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News18 » India
1-min read

Gita: Russian prosecutors planning to file appeal

Siberian prosecutors insisted that the Russian translation of the book should be banned as 'extremist literature'.

News18 |

Updated:January 26, 2012, 5:43 PM IST
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Gita: Russian prosecutors planning to file appeal
Siberian prosecutors insisted that the Russian translation of the book should be banned as 'extremist literature'.

Moscow: Undeterred by a Siberian court's rejection of their plea seeking a ban on a translated version of the Bhagvad Gita, Russian prosecutors are planning to file an appeal against the verdict on the holy book dubbed by them as "extremist literature".

Prosecutors in the Siberian city of Tomsk argue that the Russian translation of "Bhagvad Gita As It Is" promotes "social discord" and hatred towards non-believers, an issue which caused anger among believers around the world and forced New Delhi to take up the matter with Moscow.

The text is a combination of the Bhagvad Gita, one of Hinduism's holiest scriptures, and commentary by AC Bhaktivedanta Swami Prabhupada, founder of the International Society for Krishna Consciousness, that is commonly known as the Hare Krishna movement, ISKCON.

The deadline to file an appeal against the December 28, 2011 ruling by a Tomsk court, which turned down the petition seeking a ban on the book, expired yesterday, Sadhu Priya Das, of ISKCON, Moscow, who is also Chairman of newly-formed Hindu Council of Russia, said.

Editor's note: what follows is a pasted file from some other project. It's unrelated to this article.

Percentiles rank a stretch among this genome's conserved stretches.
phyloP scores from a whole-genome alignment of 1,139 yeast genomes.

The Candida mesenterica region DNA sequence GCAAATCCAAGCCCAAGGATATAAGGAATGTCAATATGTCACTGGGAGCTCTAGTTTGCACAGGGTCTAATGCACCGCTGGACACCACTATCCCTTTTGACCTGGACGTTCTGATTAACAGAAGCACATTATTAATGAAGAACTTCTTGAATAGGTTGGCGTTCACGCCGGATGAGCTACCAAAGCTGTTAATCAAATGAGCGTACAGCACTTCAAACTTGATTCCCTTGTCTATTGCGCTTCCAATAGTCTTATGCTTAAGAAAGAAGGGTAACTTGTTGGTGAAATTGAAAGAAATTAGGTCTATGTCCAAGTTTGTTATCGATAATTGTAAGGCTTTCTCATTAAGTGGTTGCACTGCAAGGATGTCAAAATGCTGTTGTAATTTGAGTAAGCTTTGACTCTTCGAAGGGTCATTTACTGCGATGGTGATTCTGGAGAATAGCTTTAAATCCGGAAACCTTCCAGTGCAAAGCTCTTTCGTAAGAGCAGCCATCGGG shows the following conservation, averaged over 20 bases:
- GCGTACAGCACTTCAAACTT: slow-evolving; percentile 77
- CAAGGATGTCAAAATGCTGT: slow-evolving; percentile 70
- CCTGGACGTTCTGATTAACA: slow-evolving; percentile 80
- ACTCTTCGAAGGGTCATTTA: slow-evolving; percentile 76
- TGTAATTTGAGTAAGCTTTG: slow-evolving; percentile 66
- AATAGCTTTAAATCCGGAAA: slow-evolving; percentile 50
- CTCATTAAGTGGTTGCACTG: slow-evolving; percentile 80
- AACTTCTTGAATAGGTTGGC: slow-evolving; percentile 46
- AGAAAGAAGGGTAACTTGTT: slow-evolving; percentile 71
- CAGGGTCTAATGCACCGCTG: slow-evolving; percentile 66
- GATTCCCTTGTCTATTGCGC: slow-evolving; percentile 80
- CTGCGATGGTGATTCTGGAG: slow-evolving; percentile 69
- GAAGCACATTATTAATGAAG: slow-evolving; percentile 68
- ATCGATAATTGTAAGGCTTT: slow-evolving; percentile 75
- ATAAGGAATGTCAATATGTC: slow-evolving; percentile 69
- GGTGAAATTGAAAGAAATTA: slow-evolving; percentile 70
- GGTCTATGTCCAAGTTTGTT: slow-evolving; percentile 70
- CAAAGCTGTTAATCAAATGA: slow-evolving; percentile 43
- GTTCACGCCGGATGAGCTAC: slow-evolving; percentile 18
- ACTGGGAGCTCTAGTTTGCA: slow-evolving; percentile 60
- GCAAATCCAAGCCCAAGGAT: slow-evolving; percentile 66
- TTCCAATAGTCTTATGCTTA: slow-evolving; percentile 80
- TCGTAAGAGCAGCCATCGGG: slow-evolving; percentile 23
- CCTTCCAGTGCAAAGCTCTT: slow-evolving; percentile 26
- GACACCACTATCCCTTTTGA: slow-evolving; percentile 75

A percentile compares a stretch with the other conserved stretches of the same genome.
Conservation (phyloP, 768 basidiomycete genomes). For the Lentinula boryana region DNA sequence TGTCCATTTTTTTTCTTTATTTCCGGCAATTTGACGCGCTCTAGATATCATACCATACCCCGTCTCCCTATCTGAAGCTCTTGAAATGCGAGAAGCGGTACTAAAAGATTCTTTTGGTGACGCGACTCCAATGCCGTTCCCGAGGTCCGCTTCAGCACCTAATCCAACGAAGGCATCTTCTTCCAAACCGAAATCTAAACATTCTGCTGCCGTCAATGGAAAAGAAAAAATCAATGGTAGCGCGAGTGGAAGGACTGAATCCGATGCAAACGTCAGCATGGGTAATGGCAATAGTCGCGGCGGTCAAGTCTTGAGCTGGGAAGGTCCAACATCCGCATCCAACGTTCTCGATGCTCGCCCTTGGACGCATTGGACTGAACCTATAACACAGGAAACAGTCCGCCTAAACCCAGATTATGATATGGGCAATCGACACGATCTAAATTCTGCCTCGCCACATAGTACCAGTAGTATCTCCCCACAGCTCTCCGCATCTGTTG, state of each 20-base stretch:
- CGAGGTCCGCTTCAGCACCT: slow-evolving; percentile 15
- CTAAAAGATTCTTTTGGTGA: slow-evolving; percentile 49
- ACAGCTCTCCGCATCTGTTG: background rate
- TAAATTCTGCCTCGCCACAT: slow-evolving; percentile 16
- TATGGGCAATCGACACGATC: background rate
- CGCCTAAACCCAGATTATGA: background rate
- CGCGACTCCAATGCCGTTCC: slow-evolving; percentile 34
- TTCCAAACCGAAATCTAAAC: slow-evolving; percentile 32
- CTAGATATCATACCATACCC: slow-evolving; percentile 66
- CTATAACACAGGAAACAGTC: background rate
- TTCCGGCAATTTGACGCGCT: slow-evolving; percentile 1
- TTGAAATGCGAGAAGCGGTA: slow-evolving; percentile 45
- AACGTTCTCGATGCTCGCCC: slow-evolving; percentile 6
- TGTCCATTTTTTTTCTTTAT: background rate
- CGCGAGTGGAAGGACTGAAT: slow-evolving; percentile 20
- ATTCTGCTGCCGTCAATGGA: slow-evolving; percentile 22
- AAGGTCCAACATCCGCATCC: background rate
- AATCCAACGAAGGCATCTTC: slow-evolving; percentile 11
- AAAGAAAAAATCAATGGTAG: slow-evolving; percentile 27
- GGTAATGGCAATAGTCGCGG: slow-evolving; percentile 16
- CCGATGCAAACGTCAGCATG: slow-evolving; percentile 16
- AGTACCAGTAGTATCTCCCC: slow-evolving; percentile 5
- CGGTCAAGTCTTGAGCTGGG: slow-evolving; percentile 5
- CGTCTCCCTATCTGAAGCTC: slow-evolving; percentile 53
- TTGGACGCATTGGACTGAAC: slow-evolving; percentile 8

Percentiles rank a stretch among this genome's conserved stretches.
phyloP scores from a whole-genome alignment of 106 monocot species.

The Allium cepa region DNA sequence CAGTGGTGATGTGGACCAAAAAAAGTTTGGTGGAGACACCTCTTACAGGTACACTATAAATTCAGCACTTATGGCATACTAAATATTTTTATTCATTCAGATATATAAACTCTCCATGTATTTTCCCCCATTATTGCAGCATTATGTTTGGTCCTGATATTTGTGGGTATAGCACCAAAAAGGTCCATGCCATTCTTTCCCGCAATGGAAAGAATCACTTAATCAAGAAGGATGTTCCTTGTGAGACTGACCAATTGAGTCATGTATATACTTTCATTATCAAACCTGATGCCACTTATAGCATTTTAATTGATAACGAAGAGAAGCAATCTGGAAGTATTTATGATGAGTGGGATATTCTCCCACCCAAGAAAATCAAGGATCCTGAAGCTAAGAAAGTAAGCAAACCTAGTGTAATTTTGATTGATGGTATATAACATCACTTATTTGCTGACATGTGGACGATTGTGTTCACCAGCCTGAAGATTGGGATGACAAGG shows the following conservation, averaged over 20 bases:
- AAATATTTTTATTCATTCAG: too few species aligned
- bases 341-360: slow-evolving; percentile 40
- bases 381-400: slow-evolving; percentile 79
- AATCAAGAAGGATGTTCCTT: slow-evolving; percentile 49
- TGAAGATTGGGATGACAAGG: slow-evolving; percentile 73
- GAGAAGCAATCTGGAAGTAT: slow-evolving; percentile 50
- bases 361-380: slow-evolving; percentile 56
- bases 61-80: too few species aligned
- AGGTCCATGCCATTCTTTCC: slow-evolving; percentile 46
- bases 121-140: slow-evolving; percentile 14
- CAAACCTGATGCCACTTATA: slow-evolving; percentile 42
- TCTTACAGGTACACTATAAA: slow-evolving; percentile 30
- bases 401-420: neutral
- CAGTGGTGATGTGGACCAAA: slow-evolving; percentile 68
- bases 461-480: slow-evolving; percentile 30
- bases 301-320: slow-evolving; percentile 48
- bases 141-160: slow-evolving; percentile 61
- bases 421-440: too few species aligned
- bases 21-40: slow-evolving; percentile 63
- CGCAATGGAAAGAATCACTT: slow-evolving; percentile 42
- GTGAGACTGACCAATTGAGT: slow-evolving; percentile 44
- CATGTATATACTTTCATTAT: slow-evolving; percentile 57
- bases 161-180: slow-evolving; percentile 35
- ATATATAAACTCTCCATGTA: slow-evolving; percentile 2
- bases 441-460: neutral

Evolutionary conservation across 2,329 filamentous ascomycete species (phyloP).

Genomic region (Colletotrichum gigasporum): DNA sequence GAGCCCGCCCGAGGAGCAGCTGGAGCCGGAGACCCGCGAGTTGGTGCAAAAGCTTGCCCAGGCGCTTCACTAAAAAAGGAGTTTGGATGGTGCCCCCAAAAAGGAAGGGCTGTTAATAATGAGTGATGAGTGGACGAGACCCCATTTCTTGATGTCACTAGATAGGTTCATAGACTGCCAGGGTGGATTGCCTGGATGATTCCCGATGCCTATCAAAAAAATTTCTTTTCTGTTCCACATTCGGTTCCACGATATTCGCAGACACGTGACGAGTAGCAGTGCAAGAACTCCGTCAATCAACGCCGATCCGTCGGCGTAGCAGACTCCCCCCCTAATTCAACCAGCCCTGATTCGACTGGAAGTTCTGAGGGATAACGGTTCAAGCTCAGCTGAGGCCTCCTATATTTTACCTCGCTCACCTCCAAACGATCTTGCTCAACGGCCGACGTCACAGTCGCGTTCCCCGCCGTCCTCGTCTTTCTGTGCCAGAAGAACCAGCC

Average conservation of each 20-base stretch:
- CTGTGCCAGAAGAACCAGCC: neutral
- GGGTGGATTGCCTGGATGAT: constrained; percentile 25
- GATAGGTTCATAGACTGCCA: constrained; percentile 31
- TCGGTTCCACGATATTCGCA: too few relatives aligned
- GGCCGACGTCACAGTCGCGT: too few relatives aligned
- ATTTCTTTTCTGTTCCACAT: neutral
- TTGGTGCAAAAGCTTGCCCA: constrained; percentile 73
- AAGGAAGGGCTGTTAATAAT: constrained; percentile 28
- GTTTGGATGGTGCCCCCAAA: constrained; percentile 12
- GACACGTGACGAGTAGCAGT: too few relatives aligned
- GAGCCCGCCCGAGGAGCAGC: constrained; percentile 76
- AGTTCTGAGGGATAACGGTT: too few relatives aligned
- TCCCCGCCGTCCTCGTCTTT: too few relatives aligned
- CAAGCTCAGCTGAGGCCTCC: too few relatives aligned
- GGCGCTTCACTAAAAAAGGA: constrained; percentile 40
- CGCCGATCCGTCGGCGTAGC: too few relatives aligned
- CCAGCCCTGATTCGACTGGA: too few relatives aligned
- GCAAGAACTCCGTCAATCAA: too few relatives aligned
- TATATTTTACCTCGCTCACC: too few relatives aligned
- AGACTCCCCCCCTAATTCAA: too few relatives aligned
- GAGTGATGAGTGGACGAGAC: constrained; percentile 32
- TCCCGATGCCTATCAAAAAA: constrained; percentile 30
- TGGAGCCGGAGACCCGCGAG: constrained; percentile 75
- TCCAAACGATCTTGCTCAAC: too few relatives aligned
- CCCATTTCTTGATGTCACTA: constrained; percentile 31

His comments came when asked about reports in the Russian media that prosecutors in Tomsk were filing an appeal against the court's ruling.

"The prosecutors have sought more time from the same court (which rejected their plea last month) for filing an appeal against the verdict" in a higher court, he said.

Prosecutors in Tomsk insisted that the Russian translation of the book should be banned as "extremist literature" and were filing an appeal against an earlier court ruling not to ban the book, a court spokeswoman was quoted as saying by Ria Novosti.

It quoted Russian Foreign Ministry spokesman Alexander Lukashevich as saying that the translated version may not be linguistically true to the original of the Hindu scripture as it contained "semantic distortions," which may have an effect on its meaning.

Prior to the December 28 ruling, External Affairs Minister S M Krishna had summoned the Russian Ambassador in New Delhi, Alexander Kadakin, and told him that Moscow should provide all possible help to resolve the issue.

He had also conveyed to the top Russian diplomat the sensitivities involved with the issue.

Kadakin had assured Krishna that the Russian Government would do all it can within its power.

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